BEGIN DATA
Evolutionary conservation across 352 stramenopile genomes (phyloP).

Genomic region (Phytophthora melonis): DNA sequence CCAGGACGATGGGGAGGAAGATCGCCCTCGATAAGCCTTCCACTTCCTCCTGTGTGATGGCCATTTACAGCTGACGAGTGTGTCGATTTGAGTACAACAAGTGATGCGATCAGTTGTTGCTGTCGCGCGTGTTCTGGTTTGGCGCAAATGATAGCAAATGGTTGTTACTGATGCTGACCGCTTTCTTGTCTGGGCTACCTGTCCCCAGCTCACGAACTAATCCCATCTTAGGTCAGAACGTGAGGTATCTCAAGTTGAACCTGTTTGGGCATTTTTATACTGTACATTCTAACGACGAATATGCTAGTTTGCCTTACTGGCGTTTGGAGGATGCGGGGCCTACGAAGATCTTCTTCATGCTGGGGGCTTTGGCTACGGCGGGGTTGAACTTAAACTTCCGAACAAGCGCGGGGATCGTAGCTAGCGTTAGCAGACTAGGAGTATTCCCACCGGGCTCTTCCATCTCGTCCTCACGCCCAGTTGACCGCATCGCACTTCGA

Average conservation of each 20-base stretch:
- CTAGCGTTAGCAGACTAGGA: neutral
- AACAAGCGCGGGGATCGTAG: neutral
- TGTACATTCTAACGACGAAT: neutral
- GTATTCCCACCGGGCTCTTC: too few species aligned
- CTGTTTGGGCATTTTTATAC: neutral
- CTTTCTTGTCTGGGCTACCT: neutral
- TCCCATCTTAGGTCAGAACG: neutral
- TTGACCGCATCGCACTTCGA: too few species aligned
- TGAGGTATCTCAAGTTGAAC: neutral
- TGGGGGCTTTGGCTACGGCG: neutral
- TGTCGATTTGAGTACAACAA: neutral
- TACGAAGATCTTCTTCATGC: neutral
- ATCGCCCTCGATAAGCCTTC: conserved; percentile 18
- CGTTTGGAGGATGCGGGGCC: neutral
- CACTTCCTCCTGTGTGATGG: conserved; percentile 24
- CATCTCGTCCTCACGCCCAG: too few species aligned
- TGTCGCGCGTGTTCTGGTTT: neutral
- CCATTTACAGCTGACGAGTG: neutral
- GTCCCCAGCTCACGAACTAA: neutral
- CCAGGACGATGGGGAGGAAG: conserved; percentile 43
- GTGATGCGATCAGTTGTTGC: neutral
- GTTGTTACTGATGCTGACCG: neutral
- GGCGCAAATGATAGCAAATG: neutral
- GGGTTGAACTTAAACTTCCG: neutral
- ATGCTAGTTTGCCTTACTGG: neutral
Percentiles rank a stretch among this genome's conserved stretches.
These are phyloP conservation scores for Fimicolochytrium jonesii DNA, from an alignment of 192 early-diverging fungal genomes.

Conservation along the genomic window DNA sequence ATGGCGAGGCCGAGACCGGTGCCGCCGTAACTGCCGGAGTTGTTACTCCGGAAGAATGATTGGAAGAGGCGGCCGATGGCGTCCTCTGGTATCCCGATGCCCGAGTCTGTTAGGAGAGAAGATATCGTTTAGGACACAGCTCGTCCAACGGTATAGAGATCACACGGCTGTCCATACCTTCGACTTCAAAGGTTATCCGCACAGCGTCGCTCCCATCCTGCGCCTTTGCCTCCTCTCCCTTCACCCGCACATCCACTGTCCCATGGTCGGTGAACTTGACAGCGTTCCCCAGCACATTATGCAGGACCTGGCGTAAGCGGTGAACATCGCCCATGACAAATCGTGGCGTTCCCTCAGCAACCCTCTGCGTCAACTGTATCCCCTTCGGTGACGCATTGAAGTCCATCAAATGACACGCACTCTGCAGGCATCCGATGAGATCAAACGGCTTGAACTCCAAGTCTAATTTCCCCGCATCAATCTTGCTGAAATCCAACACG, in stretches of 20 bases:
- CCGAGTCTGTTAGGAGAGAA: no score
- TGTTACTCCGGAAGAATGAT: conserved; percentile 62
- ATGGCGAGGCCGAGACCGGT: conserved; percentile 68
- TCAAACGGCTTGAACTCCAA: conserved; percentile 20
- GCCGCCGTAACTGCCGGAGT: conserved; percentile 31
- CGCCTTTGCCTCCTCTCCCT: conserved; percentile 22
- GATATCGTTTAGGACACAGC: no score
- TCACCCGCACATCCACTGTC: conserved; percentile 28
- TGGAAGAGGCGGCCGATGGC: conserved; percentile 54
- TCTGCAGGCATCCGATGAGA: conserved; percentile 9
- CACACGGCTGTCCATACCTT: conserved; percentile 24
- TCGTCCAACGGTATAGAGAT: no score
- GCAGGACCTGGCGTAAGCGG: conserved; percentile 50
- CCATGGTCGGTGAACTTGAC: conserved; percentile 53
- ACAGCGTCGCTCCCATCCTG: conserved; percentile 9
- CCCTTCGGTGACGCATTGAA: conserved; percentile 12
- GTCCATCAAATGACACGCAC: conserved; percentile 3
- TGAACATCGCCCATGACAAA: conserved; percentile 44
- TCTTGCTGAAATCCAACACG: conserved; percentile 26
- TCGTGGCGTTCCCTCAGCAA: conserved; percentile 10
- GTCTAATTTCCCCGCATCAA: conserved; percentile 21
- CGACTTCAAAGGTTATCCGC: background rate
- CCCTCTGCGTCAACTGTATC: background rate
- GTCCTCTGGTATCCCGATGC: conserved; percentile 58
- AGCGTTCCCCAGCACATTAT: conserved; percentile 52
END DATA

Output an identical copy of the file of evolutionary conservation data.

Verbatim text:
Evolutionary conservation across 352 stramenopile genomes (phyloP).

Genomic region (Phytophthora melonis): DNA sequence CCAGGACGATGGGGAGGAAGATCGCCCTCGATAAGCCTTCCACTTCCTCCTGTGTGATGGCCATTTACAGCTGACGAGTGTGTCGATTTGAGTACAACAAGTGATGCGATCAGTTGTTGCTGTCGCGCGTGTTCTGGTTTGGCGCAAATGATAGCAAATGGTTGTTACTGATGCTGACCGCTTTCTTGTCTGGGCTACCTGTCCCCAGCTCACGAACTAATCCCATCTTAGGTCAGAACGTGAGGTATCTCAAGTTGAACCTGTTTGGGCATTTTTATACTGTACATTCTAACGACGAATATGCTAGTTTGCCTTACTGGCGTTTGGAGGATGCGGGGCCTACGAAGATCTTCTTCATGCTGGGGGCTTTGGCTACGGCGGGGTTGAACTTAAACTTCCGAACAAGCGCGGGGATCGTAGCTAGCGTTAGCAGACTAGGAGTATTCCCACCGGGCTCTTCCATCTCGTCCTCACGCCCAGTTGACCGCATCGCACTTCGA

Average conservation of each 20-base stretch:
- CTAGCGTTAGCAGACTAGGA: neutral
- AACAAGCGCGGGGATCGTAG: neutral
- TGTACATTCTAACGACGAAT: neutral
- GTATTCCCACCGGGCTCTTC: too few species aligned
- CTGTTTGGGCATTTTTATAC: neutral
- CTTTCTTGTCTGGGCTACCT: neutral
- TCCCATCTTAGGTCAGAACG: neutral
- TTGACCGCATCGCACTTCGA: too few species aligned
- TGAGGTATCTCAAGTTGAAC: neutral
- TGGGGGCTTTGGCTACGGCG: neutral
- TGTCGATTTGAGTACAACAA: neutral
- TACGAAGATCTTCTTCATGC: neutral
- ATCGCCCTCGATAAGCCTTC: conserved; percentile 18
- CGTTTGGAGGATGCGGGGCC: neutral
- CACTTCCTCCTGTGTGATGG: conserved; percentile 24
- CATCTCGTCCTCACGCCCAG: too few species aligned
- TGTCGCGCGTGTTCTGGTTT: neutral
- CCATTTACAGCTGACGAGTG: neutral
- GTCCCCAGCTCACGAACTAA: neutral
- CCAGGACGATGGGGAGGAAG: conserved; percentile 43
- GTGATGCGATCAGTTGTTGC: neutral
- GTTGTTACTGATGCTGACCG: neutral
- GGCGCAAATGATAGCAAATG: neutral
- GGGTTGAACTTAAACTTCCG: neutral
- ATGCTAGTTTGCCTTACTGG: neutral
Percentiles rank a stretch among this genome's conserved stretches.
These are phyloP conservation scores for Fimicolochytrium jonesii DNA, from an alignment of 192 early-diverging fungal genomes.

Conservation along the genomic window DNA sequence ATGGCGAGGCCGAGACCGGTGCCGCCGTAACTGCCGGAGTTGTTACTCCGGAAGAATGATTGGAAGAGGCGGCCGATGGCGTCCTCTGGTATCCCGATGCCCGAGTCTGTTAGGAGAGAAGATATCGTTTAGGACACAGCTCGTCCAACGGTATAGAGATCACACGGCTGTCCATACCTTCGACTTCAAAGGTTATCCGCACAGCGTCGCTCCCATCCTGCGCCTTTGCCTCCTCTCCCTTCACCCGCACATCCACTGTCCCATGGTCGGTGAACTTGACAGCGTTCCCCAGCACATTATGCAGGACCTGGCGTAAGCGGTGAACATCGCCCATGACAAATCGTGGCGTTCCCTCAGCAACCCTCTGCGTCAACTGTATCCCCTTCGGTGACGCATTGAAGTCCATCAAATGACACGCACTCTGCAGGCATCCGATGAGATCAAACGGCTTGAACTCCAAGTCTAATTTCCCCGCATCAATCTTGCTGAAATCCAACACG, in stretches of 20 bases:
- CCGAGTCTGTTAGGAGAGAA: no score
- TGTTACTCCGGAAGAATGAT: conserved; percentile 62
- ATGGCGAGGCCGAGACCGGT: conserved; percentile 68
- TCAAACGGCTTGAACTCCAA: conserved; percentile 20
- GCCGCCGTAACTGCCGGAGT: conserved; percentile 31
- CGCCTTTGCCTCCTCTCCCT: conserved; percentile 22
- GATATCGTTTAGGACACAGC: no score
- TCACCCGCACATCCACTGTC: conserved; percentile 28
- TGGAAGAGGCGGCCGATGGC: conserved; percentile 54
- TCTGCAGGCATCCGATGAGA: conserved; percentile 9
- CACACGGCTGTCCATACCTT: conserved; percentile 24
- TCGTCCAACGGTATAGAGAT: no score
- GCAGGACCTGGCGTAAGCGG: conserved; percentile 50
- CCATGGTCGGTGAACTTGAC: conserved; percentile 53
- ACAGCGTCGCTCCCATCCTG: conserved; percentile 9
- CCCTTCGGTGACGCATTGAA: conserved; percentile 12
- GTCCATCAAATGACACGCAC: conserved; percentile 3
- TGAACATCGCCCATGACAAA: conserved; percentile 44
- TCTTGCTGAAATCCAACACG: conserved; percentile 26
- TCGTGGCGTTCCCTCAGCAA: conserved; percentile 10
- GTCTAATTTCCCCGCATCAA: conserved; percentile 21
- CGACTTCAAAGGTTATCCGC: background rate
- CCCTCTGCGTCAACTGTATC: background rate
- GTCCTCTGGTATCCCGATGC: conserved; percentile 58
- AGCGTTCCCCAGCACATTAT: conserved; percentile 52